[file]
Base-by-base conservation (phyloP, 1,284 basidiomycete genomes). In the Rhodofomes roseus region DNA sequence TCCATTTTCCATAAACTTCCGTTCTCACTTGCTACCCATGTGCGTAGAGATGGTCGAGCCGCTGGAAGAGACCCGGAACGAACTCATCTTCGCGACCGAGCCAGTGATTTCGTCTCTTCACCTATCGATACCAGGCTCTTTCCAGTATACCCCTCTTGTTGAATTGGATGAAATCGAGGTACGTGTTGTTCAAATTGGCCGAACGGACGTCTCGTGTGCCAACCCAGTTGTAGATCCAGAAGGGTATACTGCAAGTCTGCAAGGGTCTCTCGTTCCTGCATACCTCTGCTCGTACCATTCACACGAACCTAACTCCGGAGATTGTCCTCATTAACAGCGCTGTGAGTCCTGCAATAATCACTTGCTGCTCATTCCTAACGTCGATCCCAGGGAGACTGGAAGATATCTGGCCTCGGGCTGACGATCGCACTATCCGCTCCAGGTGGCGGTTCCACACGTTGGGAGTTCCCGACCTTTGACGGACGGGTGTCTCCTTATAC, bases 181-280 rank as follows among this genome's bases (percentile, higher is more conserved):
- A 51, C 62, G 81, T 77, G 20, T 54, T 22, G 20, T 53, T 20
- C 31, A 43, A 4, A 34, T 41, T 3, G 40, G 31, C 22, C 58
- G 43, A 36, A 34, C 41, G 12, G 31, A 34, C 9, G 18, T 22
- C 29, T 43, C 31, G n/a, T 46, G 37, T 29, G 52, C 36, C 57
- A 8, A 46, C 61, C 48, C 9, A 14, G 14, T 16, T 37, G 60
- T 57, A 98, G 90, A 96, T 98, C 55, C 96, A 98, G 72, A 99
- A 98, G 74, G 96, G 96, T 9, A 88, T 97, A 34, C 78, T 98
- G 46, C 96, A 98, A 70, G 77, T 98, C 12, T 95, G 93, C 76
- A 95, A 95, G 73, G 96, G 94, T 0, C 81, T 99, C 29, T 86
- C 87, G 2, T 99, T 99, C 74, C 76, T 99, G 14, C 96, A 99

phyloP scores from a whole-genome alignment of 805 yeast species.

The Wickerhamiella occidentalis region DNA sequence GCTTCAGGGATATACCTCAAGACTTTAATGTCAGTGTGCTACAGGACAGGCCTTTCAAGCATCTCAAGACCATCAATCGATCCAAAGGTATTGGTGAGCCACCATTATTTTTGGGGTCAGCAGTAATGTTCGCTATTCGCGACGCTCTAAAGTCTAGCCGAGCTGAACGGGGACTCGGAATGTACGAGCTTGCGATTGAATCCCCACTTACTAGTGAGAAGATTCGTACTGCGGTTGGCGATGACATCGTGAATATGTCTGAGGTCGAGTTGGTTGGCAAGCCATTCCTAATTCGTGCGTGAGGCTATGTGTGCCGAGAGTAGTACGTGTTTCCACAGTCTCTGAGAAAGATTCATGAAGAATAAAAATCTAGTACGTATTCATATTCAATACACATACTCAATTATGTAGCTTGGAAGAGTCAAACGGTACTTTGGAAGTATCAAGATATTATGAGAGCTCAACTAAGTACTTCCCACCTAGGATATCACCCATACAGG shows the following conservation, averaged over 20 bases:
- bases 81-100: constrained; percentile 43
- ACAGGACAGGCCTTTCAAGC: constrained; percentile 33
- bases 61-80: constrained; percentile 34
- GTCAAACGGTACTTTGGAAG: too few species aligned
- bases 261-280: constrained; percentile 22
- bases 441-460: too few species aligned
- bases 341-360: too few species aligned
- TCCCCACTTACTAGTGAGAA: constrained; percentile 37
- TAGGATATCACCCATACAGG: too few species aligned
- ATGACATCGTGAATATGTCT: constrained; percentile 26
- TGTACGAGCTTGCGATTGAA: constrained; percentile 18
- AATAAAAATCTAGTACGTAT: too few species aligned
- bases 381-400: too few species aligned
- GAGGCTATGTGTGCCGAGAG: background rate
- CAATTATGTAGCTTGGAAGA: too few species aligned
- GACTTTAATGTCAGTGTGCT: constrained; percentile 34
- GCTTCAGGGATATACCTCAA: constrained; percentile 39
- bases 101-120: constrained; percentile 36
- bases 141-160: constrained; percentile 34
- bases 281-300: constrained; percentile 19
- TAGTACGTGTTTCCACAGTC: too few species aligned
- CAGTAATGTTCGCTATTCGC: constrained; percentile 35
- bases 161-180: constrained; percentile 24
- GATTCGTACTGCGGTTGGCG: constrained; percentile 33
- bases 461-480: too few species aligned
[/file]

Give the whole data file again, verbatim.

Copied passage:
Base-by-base conservation (phyloP, 1,284 basidiomycete genomes). In the Rhodofomes roseus region DNA sequence TCCATTTTCCATAAACTTCCGTTCTCACTTGCTACCCATGTGCGTAGAGATGGTCGAGCCGCTGGAAGAGACCCGGAACGAACTCATCTTCGCGACCGAGCCAGTGATTTCGTCTCTTCACCTATCGATACCAGGCTCTTTCCAGTATACCCCTCTTGTTGAATTGGATGAAATCGAGGTACGTGTTGTTCAAATTGGCCGAACGGACGTCTCGTGTGCCAACCCAGTTGTAGATCCAGAAGGGTATACTGCAAGTCTGCAAGGGTCTCTCGTTCCTGCATACCTCTGCTCGTACCATTCACACGAACCTAACTCCGGAGATTGTCCTCATTAACAGCGCTGTGAGTCCTGCAATAATCACTTGCTGCTCATTCCTAACGTCGATCCCAGGGAGACTGGAAGATATCTGGCCTCGGGCTGACGATCGCACTATCCGCTCCAGGTGGCGGTTCCACACGTTGGGAGTTCCCGACCTTTGACGGACGGGTGTCTCCTTATAC, bases 181-280 rank as follows among this genome's bases (percentile, higher is more conserved):
- A 51, C 62, G 81, T 77, G 20, T 54, T 22, G 20, T 53, T 20
- C 31, A 43, A 4, A 34, T 41, T 3, G 40, G 31, C 22, C 58
- G 43, A 36, A 34, C 41, G 12, G 31, A 34, C 9, G 18, T 22
- C 29, T 43, C 31, G n/a, T 46, G 37, T 29, G 52, C 36, C 57
- A 8, A 46, C 61, C 48, C 9, A 14, G 14, T 16, T 37, G 60
- T 57, A 98, G 90, A 96, T 98, C 55, C 96, A 98, G 72, A 99
- A 98, G 74, G 96, G 96, T 9, A 88, T 97, A 34, C 78, T 98
- G 46, C 96, A 98, A 70, G 77, T 98, C 12, T 95, G 93, C 76
- A 95, A 95, G 73, G 96, G 94, T 0, C 81, T 99, C 29, T 86
- C 87, G 2, T 99, T 99, C 74, C 76, T 99, G 14, C 96, A 99

phyloP scores from a whole-genome alignment of 805 yeast species.

The Wickerhamiella occidentalis region DNA sequence GCTTCAGGGATATACCTCAAGACTTTAATGTCAGTGTGCTACAGGACAGGCCTTTCAAGCATCTCAAGACCATCAATCGATCCAAAGGTATTGGTGAGCCACCATTATTTTTGGGGTCAGCAGTAATGTTCGCTATTCGCGACGCTCTAAAGTCTAGCCGAGCTGAACGGGGACTCGGAATGTACGAGCTTGCGATTGAATCCCCACTTACTAGTGAGAAGATTCGTACTGCGGTTGGCGATGACATCGTGAATATGTCTGAGGTCGAGTTGGTTGGCAAGCCATTCCTAATTCGTGCGTGAGGCTATGTGTGCCGAGAGTAGTACGTGTTTCCACAGTCTCTGAGAAAGATTCATGAAGAATAAAAATCTAGTACGTATTCATATTCAATACACATACTCAATTATGTAGCTTGGAAGAGTCAAACGGTACTTTGGAAGTATCAAGATATTATGAGAGCTCAACTAAGTACTTCCCACCTAGGATATCACCCATACAGG shows the following conservation, averaged over 20 bases:
- bases 81-100: constrained; percentile 43
- ACAGGACAGGCCTTTCAAGC: constrained; percentile 33
- bases 61-80: constrained; percentile 34
- GTCAAACGGTACTTTGGAAG: too few species aligned
- bases 261-280: constrained; percentile 22
- bases 441-460: too few species aligned
- bases 341-360: too few species aligned
- TCCCCACTTACTAGTGAGAA: constrained; percentile 37
- TAGGATATCACCCATACAGG: too few species aligned
- ATGACATCGTGAATATGTCT: constrained; percentile 26
- TGTACGAGCTTGCGATTGAA: constrained; percentile 18
- AATAAAAATCTAGTACGTAT: too few species aligned
- bases 381-400: too few species aligned
- GAGGCTATGTGTGCCGAGAG: background rate
- CAATTATGTAGCTTGGAAGA: too few species aligned
- GACTTTAATGTCAGTGTGCT: constrained; percentile 34
- GCTTCAGGGATATACCTCAA: constrained; percentile 39
- bases 101-120: constrained; percentile 36
- bases 141-160: constrained; percentile 34
- bases 281-300: constrained; percentile 19
- TAGTACGTGTTTCCACAGTC: too few species aligned
- CAGTAATGTTCGCTATTCGC: constrained; percentile 35
- bases 161-180: constrained; percentile 24
- GATTCGTACTGCGGTTGGCG: constrained; percentile 33
- bases 461-480: too few species aligned